Author: 
Mikael Axelsson
  • 2020-05-15
  • 17 MIN READ
2020-05-15
Author:
Mikael Axelsson
17 MIN READ

To Go All In – from warehousing to order-based production

It may seem that Martin Luther King, Steve Jobs and the Wright brothers have little in common, but they had an important common denominator: They had a clear why for doing what they did.

 

Why does Garantell exist?

We communicated what we were doing, sometimes how we were doing it, but seldom why. Inspired by Simon Sinek and his book Start With Why, we decided to communicate why we exist and why we do what we do.

Our ‘why’ shouldn’t be about making money – that is a result of ‘why’. Ordinarily, very few employees or customers are motivated by making money for shareholders.

Garantell’s ‘why’ became: We believe in making people´s day-to-day lives easier.

Our aim is to simplify day-to-day life, both for ourselves and the people around us. We believe that everything can be done more simply.

No, no, that won’t work...

Five years ago, Garantell was mass producing wire mesh panels in the largest possible volumes and with the smallest possible dimensions, which was then stored in a huge warehouse. Growth was good and we needed to increase our production capacity.

A feasibility study was carried out: What would the numbers look like with production in Asia and storage in Central Europe? Would it be possible to match Asian imports with production in Sweden?

We discussed various technical solutions for faster mass production, all in order to produce at a lower cost than imports from Asia.

 

Why not?

Sometime around this stage, an employee named Erik posed the question: Why not produce that is wire mesh panels optimally adapted to the sizes required for each customer project instead? Then there would be no need to produce as many wire mesh panels, since you would not have to piece together several smaller standard mesh panels to achieve the desired dimensions. Those of us at the meeting said: “No, no, that won’t work, and, if it could work, it wouldn’t be viable financially.” Erik responded by saying that if there’s a will, there’s a way.

After some time, the rest of us realised that it was an exciting idea and was worth exploring further.

 

Evaluation of the idea

When we evaluated the idea, we came across an online tool that we found interesting. The company Skymaker had developed an incredibly sophisticated online drawing program by creating an individual database for every detail that was drawn. The information could then be used to communicate with other programs, such as business systems for calculations, and then be used to prepare quotes and place orders. But also to govern the processes in production.

It was around this time we realised that we could revolutionise our work methods if we were able to build highly flexible and dynamic machines in production, fully controlled by the information generated when the product was drawn up. This would allow for the full automation of our processes. In other words, the customer could draw up their projects online, prepare their quotes and place orders.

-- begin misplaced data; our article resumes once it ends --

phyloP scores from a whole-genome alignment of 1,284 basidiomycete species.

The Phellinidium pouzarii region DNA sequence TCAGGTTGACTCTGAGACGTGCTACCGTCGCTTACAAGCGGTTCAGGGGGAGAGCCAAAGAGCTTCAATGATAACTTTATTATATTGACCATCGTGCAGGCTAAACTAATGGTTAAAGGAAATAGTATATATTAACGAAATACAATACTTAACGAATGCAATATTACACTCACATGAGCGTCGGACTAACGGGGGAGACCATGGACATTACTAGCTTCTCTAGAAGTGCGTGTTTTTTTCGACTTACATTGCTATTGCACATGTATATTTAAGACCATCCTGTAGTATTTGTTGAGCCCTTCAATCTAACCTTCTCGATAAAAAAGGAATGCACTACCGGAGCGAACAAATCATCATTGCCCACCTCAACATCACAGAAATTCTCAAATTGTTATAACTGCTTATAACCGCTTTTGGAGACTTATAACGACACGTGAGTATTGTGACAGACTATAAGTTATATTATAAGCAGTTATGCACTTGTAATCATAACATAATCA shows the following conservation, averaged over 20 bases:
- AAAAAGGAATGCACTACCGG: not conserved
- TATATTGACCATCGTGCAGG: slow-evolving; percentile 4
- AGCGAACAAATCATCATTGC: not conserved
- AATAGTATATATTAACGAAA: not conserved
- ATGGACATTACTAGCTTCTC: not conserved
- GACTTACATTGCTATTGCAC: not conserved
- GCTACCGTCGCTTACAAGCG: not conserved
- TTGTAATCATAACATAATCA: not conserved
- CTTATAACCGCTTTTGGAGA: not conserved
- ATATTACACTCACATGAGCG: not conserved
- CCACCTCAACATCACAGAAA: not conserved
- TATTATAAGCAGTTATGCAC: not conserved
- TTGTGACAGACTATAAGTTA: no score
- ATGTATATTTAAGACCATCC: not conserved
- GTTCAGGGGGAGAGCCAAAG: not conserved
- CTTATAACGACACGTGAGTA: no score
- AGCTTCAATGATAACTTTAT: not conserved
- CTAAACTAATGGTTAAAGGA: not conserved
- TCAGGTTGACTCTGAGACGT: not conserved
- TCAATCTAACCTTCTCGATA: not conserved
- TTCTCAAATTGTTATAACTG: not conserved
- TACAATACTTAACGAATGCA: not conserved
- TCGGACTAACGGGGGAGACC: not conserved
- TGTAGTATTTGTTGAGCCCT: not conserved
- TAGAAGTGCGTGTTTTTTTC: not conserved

What value would this create for our customers?

  • Uncompromising work methods: instead of the customer adapting their projects to the limited range we had chosen to stock, we could customise every detail uniquely to the customer’s project.
  • Environmental benefit: with custom sizes, the customer would not have to cut the products to size. This also reduces transport volumes and facilitates better resource management as a result of less scrappage.
  • More efficient assembly: since each component is individually adapted, the number of constituent components is significantly decreased.

 

From words to action

We made the decision to restructure the entire company from the ground up, fully automate our processes, and establish wholly order-based production. The cost was estimated at about 80% of our turnover at that time.

Formulating descriptions for full procurement of the project seemed excessive and would have been very limiting, since we knew what we wanted but not how. We therefore opted to collaborate with individuals in whom we had a great deal of trust, by means of running accounts without procurement, and with the freedom to make corrections at any time during the course of the project.

 

Where do you find expertise in the forests of Småland?

Six partners joined the project, mostly locals from around Värnamo, and all with a common denominator: They are small companies with strong owner commitment. We have run projects with some of the individuals in these companies for more than 25 years. Business understanding was something highly valued, which is why the project was run by dedicated project managers. The project managers had a clear goal regarding what we wanted to accomplish, but were given considerable freedom in how to accomplish it. Skills and expertise were attained through our networks and those of our partners.

 

Result

Our full range is now available online, and it is fully order-based. We have evolved from offering a few hundred items to offering several billion variants.

Customers themselves are able to draw, prepare quotes, and place orders. A production order is then submitted fully automatically and directly queued in the manufacturing machines.

Plus, packaging optimisation, freight calculations, lead time estimates and credit checks are all fully automated and require no administrative work.

 

Smart Industry Award

On 31 January 2019, we proudly accepted first prize in the Smart Industry contest, which was awarded by the Royal Swedish Academy of Engineering Sciences (IVA), Siemens, and Teknikföretagen (Association of Swedish Engineering Industries. Read more about it here:
https://www.iva.se/publicerat/Garantell_vann_smartindustri/

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